In the interests of OPEC+ discipline, the Saudi’s are likely to accede,’’ said Jeffrey Halley, senior market analyst at OANDA.
“With the speculative market heavily long, the past three sessions’ falls look corrective ahead of Thursday’s meeting.’’
The group meets on Thursday and could discuss allowing as much as 1.5 million barrels per day (bpd) of crude back into the market.
OPEC oil output fell in February as a voluntary cut by Saudi Arabia added to reductions agreed to under the previous OPEC+ pact, a Reuters survey found, ending a run of seven consecutive monthly increases.
China’s factory activity growth slipped to a nine-month low in February, which may curtail Chinese crude demand and pressure oil prices while oil buying from the world’s top importer has already eased lately.
“There are signs that the physical market is not as tight as futures markets suggest,’’ ING Economics said in a note.
“Chinese buying is reportedly easing, with demand expected to be weaker as we go into Q2 for refinery maintenance.’’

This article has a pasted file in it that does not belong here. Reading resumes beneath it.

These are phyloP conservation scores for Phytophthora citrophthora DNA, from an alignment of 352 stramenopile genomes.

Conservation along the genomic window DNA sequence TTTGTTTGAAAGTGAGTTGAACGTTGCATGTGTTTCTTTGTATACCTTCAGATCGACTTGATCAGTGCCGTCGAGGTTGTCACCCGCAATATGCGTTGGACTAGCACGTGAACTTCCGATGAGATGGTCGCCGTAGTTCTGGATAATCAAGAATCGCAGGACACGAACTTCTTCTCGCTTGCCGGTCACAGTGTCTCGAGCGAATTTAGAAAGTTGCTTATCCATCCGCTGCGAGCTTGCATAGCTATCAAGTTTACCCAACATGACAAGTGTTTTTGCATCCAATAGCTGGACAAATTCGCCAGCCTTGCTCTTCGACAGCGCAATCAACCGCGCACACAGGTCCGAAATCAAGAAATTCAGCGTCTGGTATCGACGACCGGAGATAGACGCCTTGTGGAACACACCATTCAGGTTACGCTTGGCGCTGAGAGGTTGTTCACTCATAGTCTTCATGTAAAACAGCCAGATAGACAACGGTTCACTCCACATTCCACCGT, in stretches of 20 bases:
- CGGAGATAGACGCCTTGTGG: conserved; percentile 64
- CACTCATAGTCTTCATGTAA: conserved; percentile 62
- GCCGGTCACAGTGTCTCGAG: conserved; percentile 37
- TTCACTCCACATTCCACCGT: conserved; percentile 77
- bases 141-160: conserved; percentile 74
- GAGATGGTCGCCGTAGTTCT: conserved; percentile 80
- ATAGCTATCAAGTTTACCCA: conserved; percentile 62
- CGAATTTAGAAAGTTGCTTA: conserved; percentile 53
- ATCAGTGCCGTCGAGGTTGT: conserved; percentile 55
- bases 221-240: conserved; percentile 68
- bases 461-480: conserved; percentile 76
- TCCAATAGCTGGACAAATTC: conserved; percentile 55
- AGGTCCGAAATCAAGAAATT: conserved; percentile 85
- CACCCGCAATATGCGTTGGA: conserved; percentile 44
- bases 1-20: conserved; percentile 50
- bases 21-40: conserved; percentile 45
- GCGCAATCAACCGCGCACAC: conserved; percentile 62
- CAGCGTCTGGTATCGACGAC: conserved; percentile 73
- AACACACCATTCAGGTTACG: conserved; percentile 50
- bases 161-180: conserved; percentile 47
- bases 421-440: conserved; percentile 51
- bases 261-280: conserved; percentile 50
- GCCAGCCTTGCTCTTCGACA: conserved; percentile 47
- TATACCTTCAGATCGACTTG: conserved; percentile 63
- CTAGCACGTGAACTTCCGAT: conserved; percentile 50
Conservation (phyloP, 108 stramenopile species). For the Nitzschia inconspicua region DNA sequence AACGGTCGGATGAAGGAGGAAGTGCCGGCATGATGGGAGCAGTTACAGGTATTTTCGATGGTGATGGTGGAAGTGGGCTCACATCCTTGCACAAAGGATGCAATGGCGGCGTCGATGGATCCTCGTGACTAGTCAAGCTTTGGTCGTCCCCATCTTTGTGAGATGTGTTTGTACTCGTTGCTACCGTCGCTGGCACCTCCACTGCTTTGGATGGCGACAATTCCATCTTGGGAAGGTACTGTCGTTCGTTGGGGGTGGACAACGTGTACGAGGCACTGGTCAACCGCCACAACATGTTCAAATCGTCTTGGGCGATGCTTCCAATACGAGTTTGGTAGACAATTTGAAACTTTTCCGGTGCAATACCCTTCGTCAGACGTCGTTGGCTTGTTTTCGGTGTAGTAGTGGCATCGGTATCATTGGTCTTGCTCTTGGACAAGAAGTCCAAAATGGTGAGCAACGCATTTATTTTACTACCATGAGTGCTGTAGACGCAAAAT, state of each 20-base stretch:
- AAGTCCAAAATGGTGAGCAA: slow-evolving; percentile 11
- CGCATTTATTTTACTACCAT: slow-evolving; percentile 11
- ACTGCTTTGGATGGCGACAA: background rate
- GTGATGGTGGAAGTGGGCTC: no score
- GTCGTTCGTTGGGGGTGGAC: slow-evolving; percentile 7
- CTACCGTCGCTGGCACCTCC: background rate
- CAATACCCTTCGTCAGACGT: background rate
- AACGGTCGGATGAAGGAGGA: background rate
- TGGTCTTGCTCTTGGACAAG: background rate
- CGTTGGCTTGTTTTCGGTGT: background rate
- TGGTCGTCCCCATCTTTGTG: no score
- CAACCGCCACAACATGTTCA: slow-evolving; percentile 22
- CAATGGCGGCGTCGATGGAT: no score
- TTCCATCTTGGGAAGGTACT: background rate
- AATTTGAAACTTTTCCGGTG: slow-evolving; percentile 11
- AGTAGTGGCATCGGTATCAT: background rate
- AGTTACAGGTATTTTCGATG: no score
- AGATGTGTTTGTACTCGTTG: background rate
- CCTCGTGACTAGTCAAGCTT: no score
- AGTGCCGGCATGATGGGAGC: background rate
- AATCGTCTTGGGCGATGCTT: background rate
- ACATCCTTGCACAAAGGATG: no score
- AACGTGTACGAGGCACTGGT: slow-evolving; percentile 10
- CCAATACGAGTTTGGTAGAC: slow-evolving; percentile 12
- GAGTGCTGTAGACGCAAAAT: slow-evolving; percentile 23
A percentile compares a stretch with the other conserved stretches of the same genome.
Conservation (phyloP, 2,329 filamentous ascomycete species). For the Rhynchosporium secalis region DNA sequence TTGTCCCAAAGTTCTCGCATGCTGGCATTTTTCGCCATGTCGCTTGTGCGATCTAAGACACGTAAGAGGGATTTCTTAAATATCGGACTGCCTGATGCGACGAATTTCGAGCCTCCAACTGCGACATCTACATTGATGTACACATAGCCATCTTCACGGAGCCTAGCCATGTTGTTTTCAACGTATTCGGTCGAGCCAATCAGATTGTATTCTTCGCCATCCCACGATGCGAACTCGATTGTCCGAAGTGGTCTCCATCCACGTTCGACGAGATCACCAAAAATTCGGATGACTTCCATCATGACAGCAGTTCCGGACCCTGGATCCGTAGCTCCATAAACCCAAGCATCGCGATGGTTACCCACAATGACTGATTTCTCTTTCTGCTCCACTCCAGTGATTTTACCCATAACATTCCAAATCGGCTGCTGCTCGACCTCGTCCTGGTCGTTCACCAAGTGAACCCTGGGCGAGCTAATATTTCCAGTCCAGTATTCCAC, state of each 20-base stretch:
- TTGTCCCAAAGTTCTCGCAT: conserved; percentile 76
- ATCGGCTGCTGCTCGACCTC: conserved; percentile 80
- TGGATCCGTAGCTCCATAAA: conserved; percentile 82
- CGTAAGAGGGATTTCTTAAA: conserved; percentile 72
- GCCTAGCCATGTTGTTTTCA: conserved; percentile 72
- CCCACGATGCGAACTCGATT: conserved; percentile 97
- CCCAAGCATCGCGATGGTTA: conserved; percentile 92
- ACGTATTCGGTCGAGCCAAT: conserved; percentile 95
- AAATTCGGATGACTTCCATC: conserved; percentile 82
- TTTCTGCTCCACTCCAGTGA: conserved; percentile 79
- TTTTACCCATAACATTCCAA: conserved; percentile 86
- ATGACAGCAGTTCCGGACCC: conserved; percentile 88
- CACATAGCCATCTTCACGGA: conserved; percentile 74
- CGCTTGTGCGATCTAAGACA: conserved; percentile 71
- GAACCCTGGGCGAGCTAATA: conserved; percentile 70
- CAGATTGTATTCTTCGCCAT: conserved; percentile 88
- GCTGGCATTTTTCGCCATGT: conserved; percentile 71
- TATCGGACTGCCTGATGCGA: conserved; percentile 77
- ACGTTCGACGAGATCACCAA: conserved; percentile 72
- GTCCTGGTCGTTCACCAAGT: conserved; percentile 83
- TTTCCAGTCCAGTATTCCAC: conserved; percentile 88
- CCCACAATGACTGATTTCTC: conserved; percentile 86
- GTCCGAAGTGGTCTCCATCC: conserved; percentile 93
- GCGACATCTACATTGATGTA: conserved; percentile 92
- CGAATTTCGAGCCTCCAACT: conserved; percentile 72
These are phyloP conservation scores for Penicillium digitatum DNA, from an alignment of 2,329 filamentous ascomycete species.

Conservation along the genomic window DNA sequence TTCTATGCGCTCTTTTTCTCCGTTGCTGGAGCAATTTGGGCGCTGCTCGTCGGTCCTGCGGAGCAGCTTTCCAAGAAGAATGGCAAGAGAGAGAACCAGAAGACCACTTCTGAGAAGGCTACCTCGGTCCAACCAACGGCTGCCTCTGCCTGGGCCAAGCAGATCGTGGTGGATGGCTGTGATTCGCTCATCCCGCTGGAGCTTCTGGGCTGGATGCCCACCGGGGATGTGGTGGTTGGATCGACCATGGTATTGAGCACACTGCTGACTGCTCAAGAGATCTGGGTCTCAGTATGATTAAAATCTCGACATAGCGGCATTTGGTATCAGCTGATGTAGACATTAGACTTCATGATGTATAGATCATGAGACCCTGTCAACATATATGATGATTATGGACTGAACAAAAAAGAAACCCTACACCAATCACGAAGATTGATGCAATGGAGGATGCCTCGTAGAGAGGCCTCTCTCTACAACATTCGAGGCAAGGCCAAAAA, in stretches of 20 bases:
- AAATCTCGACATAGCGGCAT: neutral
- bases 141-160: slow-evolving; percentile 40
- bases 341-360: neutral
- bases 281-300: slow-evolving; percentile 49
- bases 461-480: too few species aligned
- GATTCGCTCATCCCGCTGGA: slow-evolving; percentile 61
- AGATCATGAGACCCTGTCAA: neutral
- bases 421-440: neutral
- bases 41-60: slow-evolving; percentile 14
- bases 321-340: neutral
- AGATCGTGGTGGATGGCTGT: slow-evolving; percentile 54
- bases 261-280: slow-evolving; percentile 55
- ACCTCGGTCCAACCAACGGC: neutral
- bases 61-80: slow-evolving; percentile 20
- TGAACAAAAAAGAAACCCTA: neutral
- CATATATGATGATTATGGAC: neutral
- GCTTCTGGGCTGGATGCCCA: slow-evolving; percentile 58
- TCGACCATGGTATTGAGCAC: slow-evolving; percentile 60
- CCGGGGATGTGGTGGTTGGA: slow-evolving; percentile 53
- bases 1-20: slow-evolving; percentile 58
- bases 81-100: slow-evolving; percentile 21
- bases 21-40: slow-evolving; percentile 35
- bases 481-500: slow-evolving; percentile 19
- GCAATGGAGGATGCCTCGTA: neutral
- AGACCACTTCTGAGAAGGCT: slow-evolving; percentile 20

In February, oil prices trend higher with both benchmarks increasing by more than 15% to reach pre-pandemic levels.
It is noted that the OPEC+ decision to incrementally increase output along with Saudi Arabia’s massive 1 million-barrel-per-day (bpd) production cut pledge in February and March were timely responses to oversupply concerns.
However, as planned in the December meeting, the group will convene on March 4 to decide on the production quota after March.
According to some reports citing OPEC sources, the group could add half a million more barrels to the market in conjunction with an output rebound of 1 million bpd from Saudi Arabia.
Although group members want to benefit from high oil prices, earlier in February, OPEC’s de facto leader Saudi Arabia’s Energy Minister Abdulaziz bin Salman warned the group against complacency.
Adding more to supply concerns, OPEC member Venezuela, which was exempted from the production cuts due to US sanctions, increased its production in February.
The country pumped over 700,000 bpd in February, the highest level in the last 10 months.
On the demand side, oil demand from the world’s second-largest oil consumer, China, is expected to decline in line with the country’s factory activity growth, which dropped to nine-month lows.